Better Future for Heritage

The creation of a national Heritage Crime Strategy is overdue and welcome,. We look forward to seeing how it delivers on the ground.
Heritage building cruciform window
Exposed to the elements and vulnerable to crime, more needs to be done as the public have greater access to the countryside.

“The creation of a national Heritage Crime Strategy is overdue and welcome,” says CLA Cymru’s Emily Church. “We look forward to seeing the benefits of results on the ground of Op Heritage Cymru supported by all four Wales police forces. Monitoring crime prevention rather than incidents is always challenging. However we welcome the commitment, range of specific initiatives to tackle heritage crime – and we’ll be placing a finger on the pulse of owners of historical property within the CLA membership.”

“We tend to think of stately homes, castles, churches, and other historical buildings,” Emily explains, “Many of these have some measure of protection from staff or security systems. However a great deal of our heritage exists in the form of ancient earthworks, ruins and isolated structures such as gates, memorials, former military structures or even historical structures associated with agriculture: ancient barns, sheep-folds or even dry stone walls. These can be vulnerable to vandalism, theft, arson or unauthorised digging by treasure-seekers including detectorists.”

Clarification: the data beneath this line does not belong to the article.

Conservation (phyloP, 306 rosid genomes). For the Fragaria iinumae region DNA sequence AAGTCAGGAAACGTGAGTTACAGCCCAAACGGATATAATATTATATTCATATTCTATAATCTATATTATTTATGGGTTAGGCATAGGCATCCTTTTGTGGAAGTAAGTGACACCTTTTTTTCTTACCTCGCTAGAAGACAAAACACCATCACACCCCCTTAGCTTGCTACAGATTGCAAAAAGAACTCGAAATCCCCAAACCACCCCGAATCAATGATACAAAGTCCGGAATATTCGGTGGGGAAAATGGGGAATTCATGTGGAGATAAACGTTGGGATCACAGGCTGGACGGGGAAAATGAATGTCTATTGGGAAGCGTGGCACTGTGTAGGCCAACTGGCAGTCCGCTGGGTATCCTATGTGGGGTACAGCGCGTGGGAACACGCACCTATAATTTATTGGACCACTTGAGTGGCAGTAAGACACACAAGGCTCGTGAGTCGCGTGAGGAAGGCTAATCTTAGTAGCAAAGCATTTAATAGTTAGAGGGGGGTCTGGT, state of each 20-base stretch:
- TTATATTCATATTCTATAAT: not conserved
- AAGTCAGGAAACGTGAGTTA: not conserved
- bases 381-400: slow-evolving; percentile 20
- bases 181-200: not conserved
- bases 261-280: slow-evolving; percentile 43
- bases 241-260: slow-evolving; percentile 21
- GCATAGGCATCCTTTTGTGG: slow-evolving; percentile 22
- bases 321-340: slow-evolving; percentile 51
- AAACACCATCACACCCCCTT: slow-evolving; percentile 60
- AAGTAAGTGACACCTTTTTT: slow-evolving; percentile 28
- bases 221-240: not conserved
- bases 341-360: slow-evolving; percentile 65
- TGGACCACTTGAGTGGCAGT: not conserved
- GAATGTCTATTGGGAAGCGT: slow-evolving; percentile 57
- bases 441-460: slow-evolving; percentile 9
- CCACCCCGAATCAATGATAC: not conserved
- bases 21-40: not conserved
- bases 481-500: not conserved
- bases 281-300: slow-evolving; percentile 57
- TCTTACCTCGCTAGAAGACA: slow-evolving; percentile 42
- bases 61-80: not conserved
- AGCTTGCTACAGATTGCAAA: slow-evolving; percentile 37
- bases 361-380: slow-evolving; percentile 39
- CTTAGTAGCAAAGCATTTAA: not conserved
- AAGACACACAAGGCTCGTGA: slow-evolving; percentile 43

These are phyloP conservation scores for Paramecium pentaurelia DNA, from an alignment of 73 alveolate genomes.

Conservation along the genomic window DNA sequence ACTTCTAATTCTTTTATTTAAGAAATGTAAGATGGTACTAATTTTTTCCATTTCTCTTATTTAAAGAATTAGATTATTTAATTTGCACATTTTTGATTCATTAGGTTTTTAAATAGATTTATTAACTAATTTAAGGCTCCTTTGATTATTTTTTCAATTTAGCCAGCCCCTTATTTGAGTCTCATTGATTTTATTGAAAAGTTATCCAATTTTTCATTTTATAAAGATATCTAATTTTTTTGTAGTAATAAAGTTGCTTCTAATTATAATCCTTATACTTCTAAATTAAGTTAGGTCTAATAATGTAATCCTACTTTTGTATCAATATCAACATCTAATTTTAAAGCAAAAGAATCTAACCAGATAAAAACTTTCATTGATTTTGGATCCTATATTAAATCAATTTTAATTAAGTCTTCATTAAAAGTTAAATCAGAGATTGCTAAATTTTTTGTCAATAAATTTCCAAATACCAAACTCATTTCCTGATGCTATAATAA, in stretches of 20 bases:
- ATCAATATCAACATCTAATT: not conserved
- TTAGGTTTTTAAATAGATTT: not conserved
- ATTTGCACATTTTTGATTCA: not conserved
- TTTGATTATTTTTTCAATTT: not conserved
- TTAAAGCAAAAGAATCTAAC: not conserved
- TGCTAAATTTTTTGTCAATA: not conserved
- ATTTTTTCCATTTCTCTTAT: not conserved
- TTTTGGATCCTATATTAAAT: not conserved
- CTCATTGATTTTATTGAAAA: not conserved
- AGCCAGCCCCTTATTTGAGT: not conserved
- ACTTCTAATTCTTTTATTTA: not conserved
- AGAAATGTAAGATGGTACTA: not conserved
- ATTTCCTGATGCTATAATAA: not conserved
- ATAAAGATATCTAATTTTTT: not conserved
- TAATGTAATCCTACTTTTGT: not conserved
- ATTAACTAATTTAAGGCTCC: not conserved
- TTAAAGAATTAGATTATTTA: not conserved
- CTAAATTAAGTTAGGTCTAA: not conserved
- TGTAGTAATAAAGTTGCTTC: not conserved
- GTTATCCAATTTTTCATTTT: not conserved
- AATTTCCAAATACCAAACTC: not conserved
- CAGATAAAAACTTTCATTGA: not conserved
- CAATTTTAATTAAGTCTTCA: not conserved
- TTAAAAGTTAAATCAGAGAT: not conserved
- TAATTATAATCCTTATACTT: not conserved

“Despite the damage to property, it’s the impact on our historic environment and culture that’s at stake here. It’s irreparable damage or irreplaceable loss which makes this crime egregious.”

A Heritage Crime Liaison Lead already exists in all Welsh police forces, but this new strategy promises more training for officers, increased visibility of police at heritage sites, further development of the Heritage Watch scheme, a specific initiative to focus on illegal metal detecting and improvements in procedures in working with The Crown Prosecution Service.

“The strategy aims to elevate resources to tackle heritage crime to the same levels as wildlife crime,” Emily adds. “We’ve seen great progress in that area in the recent past. But one area of development that we particularly welcome is the use of online resources such as QR codes which enable all of us to play a part in reporting crime and recording evidence.”

“Rural landowners carry a burden of responsibility for many designated sites in Wales. They will welcome and support this development.”

ironwork heritage site
Most of our heritage property consists of artifacts such as the modest but irreplaceable railing around this ancient well in Mid Wales